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Investment Costs 101: Fund Management Fees

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When you invest in a mutual fund or an exchange traded fund, you likely expect to pay some sort of fee. But what are your investments actually costing you? If you’re not sure, you’re not alone. It’s not like you’re handed a menu of charges to choose from when it’s time to place your order. Even when you know where to look for investment costs, the information can be difficult to digest.

Let’s fill in some of the blanks by covering one of the main sources of investment costs: fund management fees.

Fair Fund Management Fees

One reason advisors recommend investing in a mix of index or index-like funds is their ability to efficiently capture global market returns without your having to personally juggle thousands of individual securities at a time. What a hassle that would be.

That’s why you may choose to hire a fund manager and let them do the heavy lifting for you. In exchange, fund managers deserve reasonable compensation for services rendered.

What’s “reasonable”? To discover how much fund management is costing you, start by looking for each fund’s expense ratio. You can find this information in the fund’s prospectus, or by searching online for its name or ticker symbol. Many broad market index mutual funds or ETFs have annual expense ratios of 0.03% (3 basis points) or less.

Some fund managers pile on extra fees, or loads, beyond the ones reflected in their expense ratios. These should also be disclosed in the fund’s prospectus, and can include:

  • A one-time front-end load when you buy shares of the fund
  • A one-time back-end load when you sell shares of the fund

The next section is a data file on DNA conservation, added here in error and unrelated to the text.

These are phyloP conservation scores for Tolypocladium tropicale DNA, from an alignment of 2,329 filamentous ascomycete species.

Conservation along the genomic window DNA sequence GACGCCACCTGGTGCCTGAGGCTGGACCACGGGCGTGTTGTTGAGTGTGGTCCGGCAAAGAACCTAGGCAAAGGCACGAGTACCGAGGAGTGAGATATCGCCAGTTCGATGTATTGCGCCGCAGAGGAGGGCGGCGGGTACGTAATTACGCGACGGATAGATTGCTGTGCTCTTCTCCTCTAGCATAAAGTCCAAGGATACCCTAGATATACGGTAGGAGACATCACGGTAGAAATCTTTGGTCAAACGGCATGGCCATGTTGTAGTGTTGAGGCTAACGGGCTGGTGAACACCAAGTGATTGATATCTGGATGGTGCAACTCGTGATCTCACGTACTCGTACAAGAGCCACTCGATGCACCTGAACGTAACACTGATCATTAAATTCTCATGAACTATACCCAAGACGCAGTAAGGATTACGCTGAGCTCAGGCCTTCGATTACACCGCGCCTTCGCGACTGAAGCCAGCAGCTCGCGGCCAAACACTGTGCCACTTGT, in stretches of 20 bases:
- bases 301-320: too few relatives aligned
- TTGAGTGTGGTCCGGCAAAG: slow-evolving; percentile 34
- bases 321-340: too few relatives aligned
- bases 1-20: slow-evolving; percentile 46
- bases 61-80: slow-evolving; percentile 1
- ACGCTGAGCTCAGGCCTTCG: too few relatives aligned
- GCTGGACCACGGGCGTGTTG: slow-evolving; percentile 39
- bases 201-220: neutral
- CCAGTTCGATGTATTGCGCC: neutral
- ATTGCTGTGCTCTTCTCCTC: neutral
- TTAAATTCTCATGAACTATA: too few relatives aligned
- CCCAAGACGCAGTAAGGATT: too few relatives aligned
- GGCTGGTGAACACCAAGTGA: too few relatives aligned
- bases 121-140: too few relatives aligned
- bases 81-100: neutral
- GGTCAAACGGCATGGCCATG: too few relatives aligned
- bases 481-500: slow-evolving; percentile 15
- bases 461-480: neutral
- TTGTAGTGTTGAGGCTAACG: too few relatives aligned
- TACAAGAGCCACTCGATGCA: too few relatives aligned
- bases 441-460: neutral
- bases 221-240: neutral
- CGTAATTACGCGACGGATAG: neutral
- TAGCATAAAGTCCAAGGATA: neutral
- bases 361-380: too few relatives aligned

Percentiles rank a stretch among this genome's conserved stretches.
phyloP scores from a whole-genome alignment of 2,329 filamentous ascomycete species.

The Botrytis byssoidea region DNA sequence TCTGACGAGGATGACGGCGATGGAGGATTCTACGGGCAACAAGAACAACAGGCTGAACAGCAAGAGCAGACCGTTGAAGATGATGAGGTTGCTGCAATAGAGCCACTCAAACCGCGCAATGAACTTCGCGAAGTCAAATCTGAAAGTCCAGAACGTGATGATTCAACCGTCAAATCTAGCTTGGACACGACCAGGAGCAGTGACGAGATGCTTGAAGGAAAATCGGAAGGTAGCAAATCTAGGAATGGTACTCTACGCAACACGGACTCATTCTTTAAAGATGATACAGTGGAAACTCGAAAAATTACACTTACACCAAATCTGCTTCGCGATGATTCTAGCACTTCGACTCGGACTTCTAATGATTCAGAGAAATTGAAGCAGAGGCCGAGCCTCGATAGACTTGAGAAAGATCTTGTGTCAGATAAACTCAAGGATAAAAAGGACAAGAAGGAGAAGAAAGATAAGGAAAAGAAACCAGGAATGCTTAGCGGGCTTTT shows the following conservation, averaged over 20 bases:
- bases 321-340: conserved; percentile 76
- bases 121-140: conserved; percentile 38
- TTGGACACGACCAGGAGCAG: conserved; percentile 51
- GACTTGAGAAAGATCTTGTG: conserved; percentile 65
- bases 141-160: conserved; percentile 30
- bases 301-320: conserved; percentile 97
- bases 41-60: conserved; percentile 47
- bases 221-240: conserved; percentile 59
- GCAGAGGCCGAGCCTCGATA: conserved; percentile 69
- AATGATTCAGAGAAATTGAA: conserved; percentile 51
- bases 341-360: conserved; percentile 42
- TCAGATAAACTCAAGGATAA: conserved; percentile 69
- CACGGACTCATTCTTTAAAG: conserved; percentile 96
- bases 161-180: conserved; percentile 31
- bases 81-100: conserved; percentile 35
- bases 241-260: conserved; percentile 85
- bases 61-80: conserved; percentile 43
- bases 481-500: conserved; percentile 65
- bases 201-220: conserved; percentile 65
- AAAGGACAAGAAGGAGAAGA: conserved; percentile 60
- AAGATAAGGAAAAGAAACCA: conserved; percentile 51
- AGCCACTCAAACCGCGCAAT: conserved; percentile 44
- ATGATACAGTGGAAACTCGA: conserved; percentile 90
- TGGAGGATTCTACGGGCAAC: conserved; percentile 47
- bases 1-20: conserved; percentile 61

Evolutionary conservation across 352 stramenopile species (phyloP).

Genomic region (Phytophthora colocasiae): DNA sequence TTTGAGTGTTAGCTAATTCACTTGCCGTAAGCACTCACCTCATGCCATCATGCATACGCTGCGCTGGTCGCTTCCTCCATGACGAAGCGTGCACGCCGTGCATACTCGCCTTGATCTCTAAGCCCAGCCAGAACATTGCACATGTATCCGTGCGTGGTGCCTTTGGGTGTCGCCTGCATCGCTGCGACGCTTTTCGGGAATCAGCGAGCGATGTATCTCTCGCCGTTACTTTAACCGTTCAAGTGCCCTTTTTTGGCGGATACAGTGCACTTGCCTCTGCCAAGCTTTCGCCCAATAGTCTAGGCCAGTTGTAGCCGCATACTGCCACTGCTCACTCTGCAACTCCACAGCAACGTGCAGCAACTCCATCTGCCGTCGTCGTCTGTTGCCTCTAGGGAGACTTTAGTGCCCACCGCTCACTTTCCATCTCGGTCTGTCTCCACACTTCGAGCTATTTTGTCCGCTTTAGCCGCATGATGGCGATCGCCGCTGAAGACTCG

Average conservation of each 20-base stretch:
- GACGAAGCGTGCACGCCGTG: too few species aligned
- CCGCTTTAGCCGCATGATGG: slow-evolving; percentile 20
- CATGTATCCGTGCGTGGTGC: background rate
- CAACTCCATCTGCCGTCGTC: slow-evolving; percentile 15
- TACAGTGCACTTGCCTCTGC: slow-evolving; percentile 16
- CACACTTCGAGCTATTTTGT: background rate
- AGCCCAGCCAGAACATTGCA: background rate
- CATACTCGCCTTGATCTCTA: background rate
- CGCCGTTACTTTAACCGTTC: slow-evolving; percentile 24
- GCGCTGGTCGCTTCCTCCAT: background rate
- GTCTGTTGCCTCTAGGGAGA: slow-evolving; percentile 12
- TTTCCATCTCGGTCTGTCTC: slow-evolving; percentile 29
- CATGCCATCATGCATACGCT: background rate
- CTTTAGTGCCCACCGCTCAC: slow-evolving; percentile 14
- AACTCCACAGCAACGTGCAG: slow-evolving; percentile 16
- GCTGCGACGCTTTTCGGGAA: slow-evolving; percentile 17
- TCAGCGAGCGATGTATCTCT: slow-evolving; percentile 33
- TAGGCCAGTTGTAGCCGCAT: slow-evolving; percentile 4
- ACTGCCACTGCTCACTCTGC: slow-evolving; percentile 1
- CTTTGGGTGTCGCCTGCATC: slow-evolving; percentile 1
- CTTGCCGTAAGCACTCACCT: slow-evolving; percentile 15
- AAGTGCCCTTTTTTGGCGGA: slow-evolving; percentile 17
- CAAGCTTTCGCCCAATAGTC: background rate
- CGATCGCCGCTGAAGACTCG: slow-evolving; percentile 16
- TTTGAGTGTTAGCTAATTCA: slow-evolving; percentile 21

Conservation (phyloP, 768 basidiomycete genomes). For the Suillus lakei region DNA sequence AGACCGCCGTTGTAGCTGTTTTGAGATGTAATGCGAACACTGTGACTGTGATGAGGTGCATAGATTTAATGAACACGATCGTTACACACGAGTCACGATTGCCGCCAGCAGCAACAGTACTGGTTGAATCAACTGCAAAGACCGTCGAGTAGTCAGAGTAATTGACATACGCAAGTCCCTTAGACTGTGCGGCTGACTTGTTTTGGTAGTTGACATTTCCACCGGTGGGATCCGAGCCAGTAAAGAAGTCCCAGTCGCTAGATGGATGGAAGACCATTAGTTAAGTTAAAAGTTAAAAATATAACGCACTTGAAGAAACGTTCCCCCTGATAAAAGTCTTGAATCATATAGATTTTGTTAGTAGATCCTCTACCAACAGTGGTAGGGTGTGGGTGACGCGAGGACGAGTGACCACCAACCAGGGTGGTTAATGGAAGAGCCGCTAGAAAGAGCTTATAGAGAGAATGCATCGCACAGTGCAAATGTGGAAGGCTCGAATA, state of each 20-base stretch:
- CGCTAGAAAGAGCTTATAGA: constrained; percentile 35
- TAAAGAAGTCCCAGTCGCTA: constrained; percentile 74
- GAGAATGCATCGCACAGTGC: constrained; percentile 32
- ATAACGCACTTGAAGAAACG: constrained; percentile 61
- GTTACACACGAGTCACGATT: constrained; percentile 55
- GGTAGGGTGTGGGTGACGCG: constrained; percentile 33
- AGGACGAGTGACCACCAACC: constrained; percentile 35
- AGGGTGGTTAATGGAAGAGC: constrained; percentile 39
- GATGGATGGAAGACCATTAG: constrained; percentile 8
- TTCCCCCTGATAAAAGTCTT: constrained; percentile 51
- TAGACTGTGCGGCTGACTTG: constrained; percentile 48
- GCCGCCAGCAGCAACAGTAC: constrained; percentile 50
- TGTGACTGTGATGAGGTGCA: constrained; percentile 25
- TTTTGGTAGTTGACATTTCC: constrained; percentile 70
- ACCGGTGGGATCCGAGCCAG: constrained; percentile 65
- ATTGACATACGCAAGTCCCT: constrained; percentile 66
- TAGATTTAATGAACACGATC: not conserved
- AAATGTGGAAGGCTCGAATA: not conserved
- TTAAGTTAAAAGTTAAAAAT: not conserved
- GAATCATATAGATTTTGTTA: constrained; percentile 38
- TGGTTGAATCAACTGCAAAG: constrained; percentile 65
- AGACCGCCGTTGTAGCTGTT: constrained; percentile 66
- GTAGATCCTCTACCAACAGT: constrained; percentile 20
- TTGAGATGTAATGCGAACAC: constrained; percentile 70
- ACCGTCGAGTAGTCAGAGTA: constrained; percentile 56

• Similar contingent deferred sales charges (CDSCs) and other redemption fees

Hiding and Seeking Fund Fees

Because fund management fees are typically bundled into each fund’s share price, you’ll barely notice they’re there. But they still cost you real money.

For example, in a recent working paper, “Obfuscation in Mutual Funds,” academics from the University of Washington, MIT, and The Wharton School at the University of Pennsylvania compared the 2019 costs and performances of two S&P 500 Index mutual funds. Before fees, their gross returns were nearly identical at 31.46% vs. 31.47%. But one fund manager charged a lean 0.02% (2 basis points). The other one charged up to an all-in 5.08% (508 basis points). Once you know that, it’s easy to tell which fund will leave more money in your pocket after fees.

Are you having trouble finding a fund manager’s fees? Consider this central finding from the same paper:

“Using bespoke measures of complexity designed for mutual funds, we find evidence consistent with funds attempting to obfuscate high fees.”

In other words, the study found that lower-cost funds usually provided short, easy to understand fee disclosures; the higher-cost funds often buried their costs in lengthy and complex legalese.

Why complicate things? When searching for a particular type of investment, there are almost always funds available that do not charge loads and similar add-ons, and do clearly disclose their costs. That’s why we prefer simple and thrifty over complex and expensive fund management.

Comparing Costs

Low costs are important. But they’re not the only reason to favor one fund over another. Some funds cost more to manage because it’s more expensive to participate in their target market.

For example, an emerging markets fund will usually have higher expense ratios than a general U.S. market fund. So, first, identify available funds that fit your unique investment goals. Compare their expense ratios, apples to apples. Weed out any funds that charge loads, or bury their fee disclosures in long-winded blather. Then select suitable funds with the lowest costs.

Our Role

As fiduciaries and Certified Financial Planner™ practitioners, one of the critical functions we perform on behalf of our clients is this exact analysis. While cost isn’t the only criteria we consider when building diversified investment portfolios, it’s certainly one of them, as it has a direct impact on the long-term performance of any portfolio.


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Andrea L. Blackwelder, CFP®, ChFC, CDFA® and Joseph D. Clemens, CFP®, EA are the founders and partners of Wisdom Wealth Strategies. Their shared passion is simple: to bring financial empowerment, understanding, and peace-of mind to people who wish to improve their financial future, build wealth for their families, and achieve financial independence. Click here to find out more about how you can work with the Denver Financial Advisors at Wisdom Wealth Strategies.

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